Member Rara Avis
This falls under the category of very strange coincidences.
Some of you might remember me mentioning, a week or two ago, that I had recently discovered a hidden swamp on my property? The back of my land adjoins a heavily wooded area, with the last forty or fifty feet of my yard merging into the wild. Most of my share of nature included small sumac trees (not the poison kind, fortunately), surrounded by wild blackberry vines. You know, the kind with 40 thorns for every inch of vine? Impenetrable. But in addition to the nuisance plants, I found three black cherry trees (two mature and topping forty feet), some beautiful poplar, a few elms, and a dozen or more pin oak trees. And a teeny, tiny mulberry tree. All backdropped by four pines that tower nearly 80 feet into the western sky. All the property along my dirt road was flat corn field twenty years ago, so mature trees are a rarity and worth saving (and savoring).
I spent most of yesterday with a farm tractor, a friendly Amish neighbor, and my brother "clearing land." We'd hook chains around a sumac, then yank it out by the roots. Over and over and over. There were several dead elms that had to be pulled down, a wild bush with roots that reached clear to Pellucidar, and of course those dreaded thorns. The vines were finally conquered by trampling them with the tractor, then using my riding mower to cut them to ground level.
I have 26 trees ordered, ten for this Spring and the rest to be planted in September, along with a variety of hosta and ground cover. I've also ordered lilac bushes of various hues to put along the property lines to provide eventual privacy. I've laid out where the humming bird plants and feeders will go, the more conventional bird feeders, and the picnic tables. It'll take a few years, but it'll be a nice little shade garden some day.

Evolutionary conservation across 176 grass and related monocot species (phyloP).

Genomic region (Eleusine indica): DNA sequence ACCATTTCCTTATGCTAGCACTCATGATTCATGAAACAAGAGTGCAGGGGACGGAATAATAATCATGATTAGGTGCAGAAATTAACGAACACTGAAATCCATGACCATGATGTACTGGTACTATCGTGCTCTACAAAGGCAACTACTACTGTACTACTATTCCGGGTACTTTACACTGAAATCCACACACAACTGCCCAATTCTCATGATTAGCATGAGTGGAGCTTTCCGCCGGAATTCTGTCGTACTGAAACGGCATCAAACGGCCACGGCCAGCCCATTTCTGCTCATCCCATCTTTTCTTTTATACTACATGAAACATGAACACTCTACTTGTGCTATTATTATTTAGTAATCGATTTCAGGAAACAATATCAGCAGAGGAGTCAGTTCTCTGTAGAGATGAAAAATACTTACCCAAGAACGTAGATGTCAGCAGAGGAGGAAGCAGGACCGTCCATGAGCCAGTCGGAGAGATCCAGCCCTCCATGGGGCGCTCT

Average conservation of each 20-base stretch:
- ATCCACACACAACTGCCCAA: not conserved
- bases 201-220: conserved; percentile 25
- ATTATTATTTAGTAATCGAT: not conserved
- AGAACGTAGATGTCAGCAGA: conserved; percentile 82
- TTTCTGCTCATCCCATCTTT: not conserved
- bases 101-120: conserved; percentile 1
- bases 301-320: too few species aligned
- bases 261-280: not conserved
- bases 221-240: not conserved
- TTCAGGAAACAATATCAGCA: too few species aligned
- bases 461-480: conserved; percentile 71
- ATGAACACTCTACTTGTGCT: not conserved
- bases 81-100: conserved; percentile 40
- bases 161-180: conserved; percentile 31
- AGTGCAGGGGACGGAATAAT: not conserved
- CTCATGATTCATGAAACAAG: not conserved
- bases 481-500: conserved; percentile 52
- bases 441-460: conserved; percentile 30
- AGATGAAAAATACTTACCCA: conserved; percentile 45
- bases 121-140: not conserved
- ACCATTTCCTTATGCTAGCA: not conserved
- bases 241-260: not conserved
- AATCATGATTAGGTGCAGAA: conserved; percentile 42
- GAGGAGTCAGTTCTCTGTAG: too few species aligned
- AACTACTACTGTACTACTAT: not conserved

At the end of the day, the three of us sat atop a small hill, directly beneath the giant pines, looking down at our handiwork. We were exhausted. And sore. And, after driving through those thorns for two hours, I was even a little bloody. Coincidentally, the conversation turned to what it must have been like a hundred years ago, to clear land for farming with nothing more than a horse or two for muscle. Not just for the relatively small park I envision, but for tens of acres of tillable land. And no hot shower to end the long day.
I can tell you right now, I don't think I would have survived.
On the other hand, I spent most of today behind a roto-tiller, and starting the long process of moving and layering three dump-truck-sized loads of top soil. If you've never operated a roto-tiller, just imagine a hundred pounds of severely vibrating metal with a mind of its own, going in every direction except the one you want. Frankly, a horse and plow are sounding pretty good tonight. Almost as good as that hot shower.